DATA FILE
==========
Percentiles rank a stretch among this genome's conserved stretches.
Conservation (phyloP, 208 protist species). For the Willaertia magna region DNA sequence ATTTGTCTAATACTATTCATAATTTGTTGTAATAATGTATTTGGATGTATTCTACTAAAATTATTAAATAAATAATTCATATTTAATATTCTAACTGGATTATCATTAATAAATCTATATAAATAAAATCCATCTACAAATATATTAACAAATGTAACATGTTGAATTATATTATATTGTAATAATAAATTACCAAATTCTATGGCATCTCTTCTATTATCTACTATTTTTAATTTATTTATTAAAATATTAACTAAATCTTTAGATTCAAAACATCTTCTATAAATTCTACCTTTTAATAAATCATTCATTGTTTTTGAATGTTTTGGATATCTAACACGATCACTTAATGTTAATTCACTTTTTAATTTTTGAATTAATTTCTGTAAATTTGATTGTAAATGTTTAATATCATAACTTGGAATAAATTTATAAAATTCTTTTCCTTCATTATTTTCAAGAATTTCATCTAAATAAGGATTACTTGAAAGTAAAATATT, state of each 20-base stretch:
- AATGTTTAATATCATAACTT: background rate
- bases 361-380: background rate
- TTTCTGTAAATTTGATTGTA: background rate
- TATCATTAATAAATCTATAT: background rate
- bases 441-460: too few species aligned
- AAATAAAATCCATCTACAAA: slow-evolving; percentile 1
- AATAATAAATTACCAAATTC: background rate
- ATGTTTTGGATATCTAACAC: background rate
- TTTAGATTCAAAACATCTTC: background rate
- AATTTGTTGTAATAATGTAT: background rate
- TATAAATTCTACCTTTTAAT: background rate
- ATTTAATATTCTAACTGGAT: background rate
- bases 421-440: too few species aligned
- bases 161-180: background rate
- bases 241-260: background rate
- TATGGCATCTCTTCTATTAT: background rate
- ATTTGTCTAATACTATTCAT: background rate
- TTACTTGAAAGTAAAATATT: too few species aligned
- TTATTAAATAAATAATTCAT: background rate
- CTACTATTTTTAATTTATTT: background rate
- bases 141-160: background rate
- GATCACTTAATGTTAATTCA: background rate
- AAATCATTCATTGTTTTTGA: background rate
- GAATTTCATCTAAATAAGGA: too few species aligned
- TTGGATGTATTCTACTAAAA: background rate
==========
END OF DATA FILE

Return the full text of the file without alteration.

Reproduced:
Percentiles rank a stretch among this genome's conserved stretches.
Conservation (phyloP, 208 protist species). For the Willaertia magna region DNA sequence ATTTGTCTAATACTATTCATAATTTGTTGTAATAATGTATTTGGATGTATTCTACTAAAATTATTAAATAAATAATTCATATTTAATATTCTAACTGGATTATCATTAATAAATCTATATAAATAAAATCCATCTACAAATATATTAACAAATGTAACATGTTGAATTATATTATATTGTAATAATAAATTACCAAATTCTATGGCATCTCTTCTATTATCTACTATTTTTAATTTATTTATTAAAATATTAACTAAATCTTTAGATTCAAAACATCTTCTATAAATTCTACCTTTTAATAAATCATTCATTGTTTTTGAATGTTTTGGATATCTAACACGATCACTTAATGTTAATTCACTTTTTAATTTTTGAATTAATTTCTGTAAATTTGATTGTAAATGTTTAATATCATAACTTGGAATAAATTTATAAAATTCTTTTCCTTCATTATTTTCAAGAATTTCATCTAAATAAGGATTACTTGAAAGTAAAATATT, state of each 20-base stretch:
- AATGTTTAATATCATAACTT: background rate
- bases 361-380: background rate
- TTTCTGTAAATTTGATTGTA: background rate
- TATCATTAATAAATCTATAT: background rate
- bases 441-460: too few species aligned
- AAATAAAATCCATCTACAAA: slow-evolving; percentile 1
- AATAATAAATTACCAAATTC: background rate
- ATGTTTTGGATATCTAACAC: background rate
- TTTAGATTCAAAACATCTTC: background rate
- AATTTGTTGTAATAATGTAT: background rate
- TATAAATTCTACCTTTTAAT: background rate
- ATTTAATATTCTAACTGGAT: background rate
- bases 421-440: too few species aligned
- bases 161-180: background rate
- bases 241-260: background rate
- TATGGCATCTCTTCTATTAT: background rate
- ATTTGTCTAATACTATTCAT: background rate
- TTACTTGAAAGTAAAATATT: too few species aligned
- TTATTAAATAAATAATTCAT: background rate
- CTACTATTTTTAATTTATTT: background rate
- bases 141-160: background rate
- GATCACTTAATGTTAATTCA: background rate
- AAATCATTCATTGTTTTTGA: background rate
- GAATTTCATCTAAATAAGGA: too few species aligned
- TTGGATGTATTCTACTAAAA: background rate